Tinder introduces a background check feature to its platform.
Why didn’t this happen any time sooner? We have no idea but we’re glad that meeting strangers online seems dangerous enough to have a background check. Later this year, Tinder will allow users to view public records information of perspective dates using their name or mobile number. The move comes as user safety for digital dating has come under scrutiny. However, this new feature will not be free, it will be at a fee.
The cost of the service has yet to be revealed, but the average fee for a national criminal background check is about $7(KSh 700) to $15(KSh 1500) per request. Although Garbo has yet to reveal details about its service for Tinder, the firm’s website says it collects ‘public records and reports of violence or abuse, including arrests, convictions, restraining orders, harassment and other violent crimes.’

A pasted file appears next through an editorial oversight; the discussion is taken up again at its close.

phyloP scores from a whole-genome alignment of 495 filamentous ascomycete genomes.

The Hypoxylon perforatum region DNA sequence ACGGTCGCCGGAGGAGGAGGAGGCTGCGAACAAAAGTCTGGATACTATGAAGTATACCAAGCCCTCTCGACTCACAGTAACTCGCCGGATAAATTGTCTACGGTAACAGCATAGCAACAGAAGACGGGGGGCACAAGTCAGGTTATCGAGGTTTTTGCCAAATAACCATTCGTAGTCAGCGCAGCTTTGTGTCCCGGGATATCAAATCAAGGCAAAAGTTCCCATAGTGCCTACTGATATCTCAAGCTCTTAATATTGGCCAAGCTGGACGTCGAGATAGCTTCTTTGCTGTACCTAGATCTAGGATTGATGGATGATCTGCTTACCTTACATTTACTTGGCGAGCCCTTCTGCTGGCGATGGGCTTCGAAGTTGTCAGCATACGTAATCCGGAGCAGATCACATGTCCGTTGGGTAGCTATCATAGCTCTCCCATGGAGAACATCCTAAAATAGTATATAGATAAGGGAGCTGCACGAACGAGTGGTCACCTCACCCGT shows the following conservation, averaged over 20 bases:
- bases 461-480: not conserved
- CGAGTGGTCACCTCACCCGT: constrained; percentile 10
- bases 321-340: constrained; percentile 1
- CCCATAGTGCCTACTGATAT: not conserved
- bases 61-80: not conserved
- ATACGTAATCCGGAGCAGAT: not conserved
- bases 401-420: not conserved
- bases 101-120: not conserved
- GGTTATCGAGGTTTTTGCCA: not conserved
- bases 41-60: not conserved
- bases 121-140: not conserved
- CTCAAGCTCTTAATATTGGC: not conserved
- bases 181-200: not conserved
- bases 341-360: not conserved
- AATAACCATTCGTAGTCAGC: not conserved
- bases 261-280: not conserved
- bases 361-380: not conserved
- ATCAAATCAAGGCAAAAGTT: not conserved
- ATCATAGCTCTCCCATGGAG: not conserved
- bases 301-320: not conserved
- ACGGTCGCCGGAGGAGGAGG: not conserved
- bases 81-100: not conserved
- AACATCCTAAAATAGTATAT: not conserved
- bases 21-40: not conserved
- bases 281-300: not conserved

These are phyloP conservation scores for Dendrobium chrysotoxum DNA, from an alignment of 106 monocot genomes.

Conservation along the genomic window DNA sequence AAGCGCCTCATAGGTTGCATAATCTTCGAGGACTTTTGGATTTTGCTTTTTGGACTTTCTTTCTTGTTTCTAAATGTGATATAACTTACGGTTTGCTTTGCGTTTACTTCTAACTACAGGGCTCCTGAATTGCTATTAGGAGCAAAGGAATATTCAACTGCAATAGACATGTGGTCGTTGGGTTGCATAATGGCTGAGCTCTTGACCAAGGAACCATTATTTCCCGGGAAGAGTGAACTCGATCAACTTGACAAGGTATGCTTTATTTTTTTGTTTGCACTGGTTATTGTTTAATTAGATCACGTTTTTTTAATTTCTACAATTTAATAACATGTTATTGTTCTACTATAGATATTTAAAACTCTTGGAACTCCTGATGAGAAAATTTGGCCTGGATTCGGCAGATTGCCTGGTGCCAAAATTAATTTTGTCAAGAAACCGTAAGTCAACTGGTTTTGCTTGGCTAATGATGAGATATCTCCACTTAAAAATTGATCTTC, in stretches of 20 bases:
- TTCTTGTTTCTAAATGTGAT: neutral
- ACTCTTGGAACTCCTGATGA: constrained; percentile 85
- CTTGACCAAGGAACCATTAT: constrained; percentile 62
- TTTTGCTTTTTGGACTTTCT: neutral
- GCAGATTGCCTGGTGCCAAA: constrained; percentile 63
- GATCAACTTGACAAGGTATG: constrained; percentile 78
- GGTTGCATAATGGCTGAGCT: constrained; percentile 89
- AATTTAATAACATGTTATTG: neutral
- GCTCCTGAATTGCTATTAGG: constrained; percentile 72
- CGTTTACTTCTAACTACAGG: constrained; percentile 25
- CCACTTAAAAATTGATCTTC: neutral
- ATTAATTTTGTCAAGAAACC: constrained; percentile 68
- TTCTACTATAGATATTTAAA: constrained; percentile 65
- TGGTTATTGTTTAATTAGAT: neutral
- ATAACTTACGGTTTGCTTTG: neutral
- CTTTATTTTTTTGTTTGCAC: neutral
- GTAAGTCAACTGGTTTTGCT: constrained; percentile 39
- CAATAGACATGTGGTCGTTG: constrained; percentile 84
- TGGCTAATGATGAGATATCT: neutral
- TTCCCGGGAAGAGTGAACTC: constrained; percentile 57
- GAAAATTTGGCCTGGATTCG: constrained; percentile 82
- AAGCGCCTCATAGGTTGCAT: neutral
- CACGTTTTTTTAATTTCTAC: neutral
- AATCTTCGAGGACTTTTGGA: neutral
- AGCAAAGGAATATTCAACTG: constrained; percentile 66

How will it work?
And to access such information, users would need the first name and phone number or full name of their match. Tinder makes it clear that it does not vet members prior to giving them access to the platform, but has continuously come under fire for allowing predators and criminals use the site.
The addition of Garbo will not only help user’s vet matches and solve Tinder’s problems, but also provide the dating platform with another stream of revenue for its ‘free’ app.
When will it start?
The background check feature is set to begin testing in the Tinder app over the next few months and will then be rolled out to other Match Group apps, which includes OkCupid, Hinge and Match.
Tinder has skyrocketed in popularity amid the coronavirus pandemic, allowing users who are shut in their homes to still have a chance to meet a romantic partner. However, the app has also come under fire for its user base – it has received numerous reports of abuse.